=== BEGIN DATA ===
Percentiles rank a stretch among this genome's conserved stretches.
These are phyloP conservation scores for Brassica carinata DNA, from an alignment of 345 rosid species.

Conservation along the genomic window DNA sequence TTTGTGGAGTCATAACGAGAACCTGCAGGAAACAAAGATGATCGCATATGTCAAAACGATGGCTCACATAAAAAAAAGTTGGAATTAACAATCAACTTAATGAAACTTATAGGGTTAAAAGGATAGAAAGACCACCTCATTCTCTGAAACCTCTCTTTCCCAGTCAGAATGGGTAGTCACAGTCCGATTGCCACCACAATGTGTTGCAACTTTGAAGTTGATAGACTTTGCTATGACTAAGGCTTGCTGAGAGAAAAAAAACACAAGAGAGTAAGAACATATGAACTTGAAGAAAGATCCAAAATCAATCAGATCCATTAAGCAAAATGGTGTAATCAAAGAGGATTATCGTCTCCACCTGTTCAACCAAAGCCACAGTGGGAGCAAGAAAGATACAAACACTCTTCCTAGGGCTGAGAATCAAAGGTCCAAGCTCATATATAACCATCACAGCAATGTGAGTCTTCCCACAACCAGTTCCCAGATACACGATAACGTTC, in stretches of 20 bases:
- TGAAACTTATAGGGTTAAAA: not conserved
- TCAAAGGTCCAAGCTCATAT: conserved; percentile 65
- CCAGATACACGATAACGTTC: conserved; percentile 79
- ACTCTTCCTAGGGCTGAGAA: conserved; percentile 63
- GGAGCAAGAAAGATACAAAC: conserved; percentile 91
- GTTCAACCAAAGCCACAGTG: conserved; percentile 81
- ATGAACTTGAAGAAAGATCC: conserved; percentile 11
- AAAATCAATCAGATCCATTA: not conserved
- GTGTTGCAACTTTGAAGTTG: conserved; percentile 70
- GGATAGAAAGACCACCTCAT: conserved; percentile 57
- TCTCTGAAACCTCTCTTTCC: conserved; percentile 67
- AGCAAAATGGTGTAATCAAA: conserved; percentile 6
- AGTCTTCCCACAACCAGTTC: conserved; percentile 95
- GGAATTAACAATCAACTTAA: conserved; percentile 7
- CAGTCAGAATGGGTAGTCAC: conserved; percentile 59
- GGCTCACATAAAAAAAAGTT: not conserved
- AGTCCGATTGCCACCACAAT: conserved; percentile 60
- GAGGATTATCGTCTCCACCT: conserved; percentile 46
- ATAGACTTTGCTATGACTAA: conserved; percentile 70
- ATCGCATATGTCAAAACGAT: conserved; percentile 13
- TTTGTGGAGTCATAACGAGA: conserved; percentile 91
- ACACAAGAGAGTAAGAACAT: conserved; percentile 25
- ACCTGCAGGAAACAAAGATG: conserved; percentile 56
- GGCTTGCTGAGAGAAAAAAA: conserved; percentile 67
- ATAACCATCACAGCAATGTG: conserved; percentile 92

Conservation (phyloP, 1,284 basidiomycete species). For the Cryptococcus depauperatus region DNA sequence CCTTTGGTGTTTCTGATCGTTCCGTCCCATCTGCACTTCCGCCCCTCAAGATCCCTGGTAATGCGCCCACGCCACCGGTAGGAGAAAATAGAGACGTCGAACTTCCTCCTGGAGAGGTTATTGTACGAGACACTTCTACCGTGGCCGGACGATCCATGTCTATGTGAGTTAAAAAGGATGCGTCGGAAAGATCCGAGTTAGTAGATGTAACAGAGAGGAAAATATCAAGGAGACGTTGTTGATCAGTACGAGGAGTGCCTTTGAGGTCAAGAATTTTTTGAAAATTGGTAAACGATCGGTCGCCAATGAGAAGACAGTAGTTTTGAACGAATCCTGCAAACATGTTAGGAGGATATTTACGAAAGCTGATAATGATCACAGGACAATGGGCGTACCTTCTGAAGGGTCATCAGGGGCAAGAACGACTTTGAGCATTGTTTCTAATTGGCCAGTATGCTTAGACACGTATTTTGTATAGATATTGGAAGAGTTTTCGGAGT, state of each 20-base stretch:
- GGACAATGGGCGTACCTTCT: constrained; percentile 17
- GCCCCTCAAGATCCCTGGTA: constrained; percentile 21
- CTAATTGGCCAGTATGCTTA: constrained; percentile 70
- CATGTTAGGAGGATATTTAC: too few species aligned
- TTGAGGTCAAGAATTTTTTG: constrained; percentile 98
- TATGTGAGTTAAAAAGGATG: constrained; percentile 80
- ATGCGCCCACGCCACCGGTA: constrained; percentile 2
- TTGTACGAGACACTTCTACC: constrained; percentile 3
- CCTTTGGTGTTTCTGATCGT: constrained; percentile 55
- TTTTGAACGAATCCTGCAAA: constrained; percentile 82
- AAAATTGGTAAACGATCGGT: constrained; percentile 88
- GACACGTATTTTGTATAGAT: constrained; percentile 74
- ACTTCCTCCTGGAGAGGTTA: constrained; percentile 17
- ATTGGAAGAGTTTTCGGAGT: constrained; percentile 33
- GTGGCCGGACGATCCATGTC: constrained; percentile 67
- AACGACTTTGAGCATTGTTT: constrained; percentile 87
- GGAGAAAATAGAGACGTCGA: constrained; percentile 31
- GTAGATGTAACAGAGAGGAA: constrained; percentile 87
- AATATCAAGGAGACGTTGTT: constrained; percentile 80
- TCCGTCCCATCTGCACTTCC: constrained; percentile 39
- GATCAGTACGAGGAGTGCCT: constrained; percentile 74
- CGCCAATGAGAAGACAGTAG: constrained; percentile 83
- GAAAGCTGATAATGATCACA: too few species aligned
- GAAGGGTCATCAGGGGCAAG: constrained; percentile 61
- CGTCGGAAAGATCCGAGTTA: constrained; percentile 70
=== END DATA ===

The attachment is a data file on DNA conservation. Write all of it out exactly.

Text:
Percentiles rank a stretch among this genome's conserved stretches.
These are phyloP conservation scores for Brassica carinata DNA, from an alignment of 345 rosid species.

Conservation along the genomic window DNA sequence TTTGTGGAGTCATAACGAGAACCTGCAGGAAACAAAGATGATCGCATATGTCAAAACGATGGCTCACATAAAAAAAAGTTGGAATTAACAATCAACTTAATGAAACTTATAGGGTTAAAAGGATAGAAAGACCACCTCATTCTCTGAAACCTCTCTTTCCCAGTCAGAATGGGTAGTCACAGTCCGATTGCCACCACAATGTGTTGCAACTTTGAAGTTGATAGACTTTGCTATGACTAAGGCTTGCTGAGAGAAAAAAAACACAAGAGAGTAAGAACATATGAACTTGAAGAAAGATCCAAAATCAATCAGATCCATTAAGCAAAATGGTGTAATCAAAGAGGATTATCGTCTCCACCTGTTCAACCAAAGCCACAGTGGGAGCAAGAAAGATACAAACACTCTTCCTAGGGCTGAGAATCAAAGGTCCAAGCTCATATATAACCATCACAGCAATGTGAGTCTTCCCACAACCAGTTCCCAGATACACGATAACGTTC, in stretches of 20 bases:
- TGAAACTTATAGGGTTAAAA: not conserved
- TCAAAGGTCCAAGCTCATAT: conserved; percentile 65
- CCAGATACACGATAACGTTC: conserved; percentile 79
- ACTCTTCCTAGGGCTGAGAA: conserved; percentile 63
- GGAGCAAGAAAGATACAAAC: conserved; percentile 91
- GTTCAACCAAAGCCACAGTG: conserved; percentile 81
- ATGAACTTGAAGAAAGATCC: conserved; percentile 11
- AAAATCAATCAGATCCATTA: not conserved
- GTGTTGCAACTTTGAAGTTG: conserved; percentile 70
- GGATAGAAAGACCACCTCAT: conserved; percentile 57
- TCTCTGAAACCTCTCTTTCC: conserved; percentile 67
- AGCAAAATGGTGTAATCAAA: conserved; percentile 6
- AGTCTTCCCACAACCAGTTC: conserved; percentile 95
- GGAATTAACAATCAACTTAA: conserved; percentile 7
- CAGTCAGAATGGGTAGTCAC: conserved; percentile 59
- GGCTCACATAAAAAAAAGTT: not conserved
- AGTCCGATTGCCACCACAAT: conserved; percentile 60
- GAGGATTATCGTCTCCACCT: conserved; percentile 46
- ATAGACTTTGCTATGACTAA: conserved; percentile 70
- ATCGCATATGTCAAAACGAT: conserved; percentile 13
- TTTGTGGAGTCATAACGAGA: conserved; percentile 91
- ACACAAGAGAGTAAGAACAT: conserved; percentile 25
- ACCTGCAGGAAACAAAGATG: conserved; percentile 56
- GGCTTGCTGAGAGAAAAAAA: conserved; percentile 67
- ATAACCATCACAGCAATGTG: conserved; percentile 92

Conservation (phyloP, 1,284 basidiomycete species). For the Cryptococcus depauperatus region DNA sequence CCTTTGGTGTTTCTGATCGTTCCGTCCCATCTGCACTTCCGCCCCTCAAGATCCCTGGTAATGCGCCCACGCCACCGGTAGGAGAAAATAGAGACGTCGAACTTCCTCCTGGAGAGGTTATTGTACGAGACACTTCTACCGTGGCCGGACGATCCATGTCTATGTGAGTTAAAAAGGATGCGTCGGAAAGATCCGAGTTAGTAGATGTAACAGAGAGGAAAATATCAAGGAGACGTTGTTGATCAGTACGAGGAGTGCCTTTGAGGTCAAGAATTTTTTGAAAATTGGTAAACGATCGGTCGCCAATGAGAAGACAGTAGTTTTGAACGAATCCTGCAAACATGTTAGGAGGATATTTACGAAAGCTGATAATGATCACAGGACAATGGGCGTACCTTCTGAAGGGTCATCAGGGGCAAGAACGACTTTGAGCATTGTTTCTAATTGGCCAGTATGCTTAGACACGTATTTTGTATAGATATTGGAAGAGTTTTCGGAGT, state of each 20-base stretch:
- GGACAATGGGCGTACCTTCT: constrained; percentile 17
- GCCCCTCAAGATCCCTGGTA: constrained; percentile 21
- CTAATTGGCCAGTATGCTTA: constrained; percentile 70
- CATGTTAGGAGGATATTTAC: too few species aligned
- TTGAGGTCAAGAATTTTTTG: constrained; percentile 98
- TATGTGAGTTAAAAAGGATG: constrained; percentile 80
- ATGCGCCCACGCCACCGGTA: constrained; percentile 2
- TTGTACGAGACACTTCTACC: constrained; percentile 3
- CCTTTGGTGTTTCTGATCGT: constrained; percentile 55
- TTTTGAACGAATCCTGCAAA: constrained; percentile 82
- AAAATTGGTAAACGATCGGT: constrained; percentile 88
- GACACGTATTTTGTATAGAT: constrained; percentile 74
- ACTTCCTCCTGGAGAGGTTA: constrained; percentile 17
- ATTGGAAGAGTTTTCGGAGT: constrained; percentile 33
- GTGGCCGGACGATCCATGTC: constrained; percentile 67
- AACGACTTTGAGCATTGTTT: constrained; percentile 87
- GGAGAAAATAGAGACGTCGA: constrained; percentile 31
- GTAGATGTAACAGAGAGGAA: constrained; percentile 87
- AATATCAAGGAGACGTTGTT: constrained; percentile 80
- TCCGTCCCATCTGCACTTCC: constrained; percentile 39
- GATCAGTACGAGGAGTGCCT: constrained; percentile 74
- CGCCAATGAGAAGACAGTAG: constrained; percentile 83
- GAAAGCTGATAATGATCACA: too few species aligned
- GAAGGGTCATCAGGGGCAAG: constrained; percentile 61
- CGTCGGAAAGATCCGAGTTA: constrained; percentile 70